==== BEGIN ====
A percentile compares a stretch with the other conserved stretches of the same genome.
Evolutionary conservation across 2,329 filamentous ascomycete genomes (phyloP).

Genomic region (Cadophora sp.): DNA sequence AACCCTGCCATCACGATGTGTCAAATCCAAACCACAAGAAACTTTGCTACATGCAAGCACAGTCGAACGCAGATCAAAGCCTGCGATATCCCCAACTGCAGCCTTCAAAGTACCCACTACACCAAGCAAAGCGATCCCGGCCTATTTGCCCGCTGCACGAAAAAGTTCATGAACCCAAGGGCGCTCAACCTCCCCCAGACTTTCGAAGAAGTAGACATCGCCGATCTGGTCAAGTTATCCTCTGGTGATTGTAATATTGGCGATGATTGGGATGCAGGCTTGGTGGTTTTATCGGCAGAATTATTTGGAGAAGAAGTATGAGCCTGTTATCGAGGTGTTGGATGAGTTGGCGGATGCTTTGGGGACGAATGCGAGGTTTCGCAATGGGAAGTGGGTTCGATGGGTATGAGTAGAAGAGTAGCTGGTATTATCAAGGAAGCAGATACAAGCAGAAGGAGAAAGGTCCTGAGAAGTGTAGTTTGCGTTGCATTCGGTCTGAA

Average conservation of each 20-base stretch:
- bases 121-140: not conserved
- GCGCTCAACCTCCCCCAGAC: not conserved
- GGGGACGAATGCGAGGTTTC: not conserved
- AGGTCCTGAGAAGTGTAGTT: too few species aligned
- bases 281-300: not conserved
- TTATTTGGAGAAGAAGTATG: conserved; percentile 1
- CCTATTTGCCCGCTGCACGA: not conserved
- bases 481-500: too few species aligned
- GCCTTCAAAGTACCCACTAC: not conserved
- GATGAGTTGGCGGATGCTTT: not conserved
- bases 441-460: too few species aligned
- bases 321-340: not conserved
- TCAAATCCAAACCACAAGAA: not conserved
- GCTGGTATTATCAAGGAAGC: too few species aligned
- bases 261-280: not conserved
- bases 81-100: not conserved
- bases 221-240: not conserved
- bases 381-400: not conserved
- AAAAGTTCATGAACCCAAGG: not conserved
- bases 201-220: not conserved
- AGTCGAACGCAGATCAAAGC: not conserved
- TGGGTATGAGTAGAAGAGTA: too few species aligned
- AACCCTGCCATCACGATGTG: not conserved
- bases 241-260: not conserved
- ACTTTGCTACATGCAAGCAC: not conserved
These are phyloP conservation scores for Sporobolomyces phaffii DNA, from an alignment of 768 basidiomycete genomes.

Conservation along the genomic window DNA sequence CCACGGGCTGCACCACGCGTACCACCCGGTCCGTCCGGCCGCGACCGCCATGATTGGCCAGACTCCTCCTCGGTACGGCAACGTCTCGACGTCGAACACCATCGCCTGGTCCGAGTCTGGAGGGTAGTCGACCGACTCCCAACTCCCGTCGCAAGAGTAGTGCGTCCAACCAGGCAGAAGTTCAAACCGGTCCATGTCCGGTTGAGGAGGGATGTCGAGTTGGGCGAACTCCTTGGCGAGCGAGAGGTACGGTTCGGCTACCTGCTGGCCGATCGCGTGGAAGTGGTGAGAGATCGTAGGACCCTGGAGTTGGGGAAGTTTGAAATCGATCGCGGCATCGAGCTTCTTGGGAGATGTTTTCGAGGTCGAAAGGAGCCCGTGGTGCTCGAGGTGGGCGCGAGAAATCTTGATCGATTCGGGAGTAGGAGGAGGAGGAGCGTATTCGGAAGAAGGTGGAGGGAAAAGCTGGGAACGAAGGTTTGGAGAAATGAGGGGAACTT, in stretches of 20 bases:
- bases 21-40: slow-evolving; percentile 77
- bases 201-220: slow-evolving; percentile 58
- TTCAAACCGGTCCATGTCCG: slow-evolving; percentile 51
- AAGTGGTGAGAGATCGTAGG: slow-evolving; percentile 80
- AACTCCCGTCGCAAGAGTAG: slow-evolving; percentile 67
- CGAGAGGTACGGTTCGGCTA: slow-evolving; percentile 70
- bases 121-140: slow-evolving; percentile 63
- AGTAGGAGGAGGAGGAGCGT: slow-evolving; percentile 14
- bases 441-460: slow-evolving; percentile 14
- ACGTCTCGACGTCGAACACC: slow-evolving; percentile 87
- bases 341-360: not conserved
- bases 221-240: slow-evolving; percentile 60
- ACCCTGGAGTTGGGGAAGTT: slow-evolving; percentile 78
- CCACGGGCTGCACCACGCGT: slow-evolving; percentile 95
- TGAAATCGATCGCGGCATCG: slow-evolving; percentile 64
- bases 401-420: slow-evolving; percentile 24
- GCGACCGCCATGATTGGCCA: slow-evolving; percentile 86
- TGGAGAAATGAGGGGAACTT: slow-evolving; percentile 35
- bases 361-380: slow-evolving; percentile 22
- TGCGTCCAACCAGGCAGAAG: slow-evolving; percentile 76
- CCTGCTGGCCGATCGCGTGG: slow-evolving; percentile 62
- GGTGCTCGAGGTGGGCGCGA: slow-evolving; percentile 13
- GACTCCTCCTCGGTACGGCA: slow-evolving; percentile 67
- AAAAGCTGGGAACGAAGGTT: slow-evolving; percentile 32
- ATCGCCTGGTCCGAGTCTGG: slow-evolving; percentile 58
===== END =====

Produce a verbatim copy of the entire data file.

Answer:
A percentile compares a stretch with the other conserved stretches of the same genome.
Evolutionary conservation across 2,329 filamentous ascomycete genomes (phyloP).

Genomic region (Cadophora sp.): DNA sequence AACCCTGCCATCACGATGTGTCAAATCCAAACCACAAGAAACTTTGCTACATGCAAGCACAGTCGAACGCAGATCAAAGCCTGCGATATCCCCAACTGCAGCCTTCAAAGTACCCACTACACCAAGCAAAGCGATCCCGGCCTATTTGCCCGCTGCACGAAAAAGTTCATGAACCCAAGGGCGCTCAACCTCCCCCAGACTTTCGAAGAAGTAGACATCGCCGATCTGGTCAAGTTATCCTCTGGTGATTGTAATATTGGCGATGATTGGGATGCAGGCTTGGTGGTTTTATCGGCAGAATTATTTGGAGAAGAAGTATGAGCCTGTTATCGAGGTGTTGGATGAGTTGGCGGATGCTTTGGGGACGAATGCGAGGTTTCGCAATGGGAAGTGGGTTCGATGGGTATGAGTAGAAGAGTAGCTGGTATTATCAAGGAAGCAGATACAAGCAGAAGGAGAAAGGTCCTGAGAAGTGTAGTTTGCGTTGCATTCGGTCTGAA

Average conservation of each 20-base stretch:
- bases 121-140: not conserved
- GCGCTCAACCTCCCCCAGAC: not conserved
- GGGGACGAATGCGAGGTTTC: not conserved
- AGGTCCTGAGAAGTGTAGTT: too few species aligned
- bases 281-300: not conserved
- TTATTTGGAGAAGAAGTATG: conserved; percentile 1
- CCTATTTGCCCGCTGCACGA: not conserved
- bases 481-500: too few species aligned
- GCCTTCAAAGTACCCACTAC: not conserved
- GATGAGTTGGCGGATGCTTT: not conserved
- bases 441-460: too few species aligned
- bases 321-340: not conserved
- TCAAATCCAAACCACAAGAA: not conserved
- GCTGGTATTATCAAGGAAGC: too few species aligned
- bases 261-280: not conserved
- bases 81-100: not conserved
- bases 221-240: not conserved
- bases 381-400: not conserved
- AAAAGTTCATGAACCCAAGG: not conserved
- bases 201-220: not conserved
- AGTCGAACGCAGATCAAAGC: not conserved
- TGGGTATGAGTAGAAGAGTA: too few species aligned
- AACCCTGCCATCACGATGTG: not conserved
- bases 241-260: not conserved
- ACTTTGCTACATGCAAGCAC: not conserved
These are phyloP conservation scores for Sporobolomyces phaffii DNA, from an alignment of 768 basidiomycete genomes.

Conservation along the genomic window DNA sequence CCACGGGCTGCACCACGCGTACCACCCGGTCCGTCCGGCCGCGACCGCCATGATTGGCCAGACTCCTCCTCGGTACGGCAACGTCTCGACGTCGAACACCATCGCCTGGTCCGAGTCTGGAGGGTAGTCGACCGACTCCCAACTCCCGTCGCAAGAGTAGTGCGTCCAACCAGGCAGAAGTTCAAACCGGTCCATGTCCGGTTGAGGAGGGATGTCGAGTTGGGCGAACTCCTTGGCGAGCGAGAGGTACGGTTCGGCTACCTGCTGGCCGATCGCGTGGAAGTGGTGAGAGATCGTAGGACCCTGGAGTTGGGGAAGTTTGAAATCGATCGCGGCATCGAGCTTCTTGGGAGATGTTTTCGAGGTCGAAAGGAGCCCGTGGTGCTCGAGGTGGGCGCGAGAAATCTTGATCGATTCGGGAGTAGGAGGAGGAGGAGCGTATTCGGAAGAAGGTGGAGGGAAAAGCTGGGAACGAAGGTTTGGAGAAATGAGGGGAACTT, in stretches of 20 bases:
- bases 21-40: slow-evolving; percentile 77
- bases 201-220: slow-evolving; percentile 58
- TTCAAACCGGTCCATGTCCG: slow-evolving; percentile 51
- AAGTGGTGAGAGATCGTAGG: slow-evolving; percentile 80
- AACTCCCGTCGCAAGAGTAG: slow-evolving; percentile 67
- CGAGAGGTACGGTTCGGCTA: slow-evolving; percentile 70
- bases 121-140: slow-evolving; percentile 63
- AGTAGGAGGAGGAGGAGCGT: slow-evolving; percentile 14
- bases 441-460: slow-evolving; percentile 14
- ACGTCTCGACGTCGAACACC: slow-evolving; percentile 87
- bases 341-360: not conserved
- bases 221-240: slow-evolving; percentile 60
- ACCCTGGAGTTGGGGAAGTT: slow-evolving; percentile 78
- CCACGGGCTGCACCACGCGT: slow-evolving; percentile 95
- TGAAATCGATCGCGGCATCG: slow-evolving; percentile 64
- bases 401-420: slow-evolving; percentile 24
- GCGACCGCCATGATTGGCCA: slow-evolving; percentile 86
- TGGAGAAATGAGGGGAACTT: slow-evolving; percentile 35
- bases 361-380: slow-evolving; percentile 22
- TGCGTCCAACCAGGCAGAAG: slow-evolving; percentile 76
- CCTGCTGGCCGATCGCGTGG: slow-evolving; percentile 62
- GGTGCTCGAGGTGGGCGCGA: slow-evolving; percentile 13
- GACTCCTCCTCGGTACGGCA: slow-evolving; percentile 67
- AAAAGCTGGGAACGAAGGTT: slow-evolving; percentile 32
- ATCGCCTGGTCCGAGTCTGG: slow-evolving; percentile 58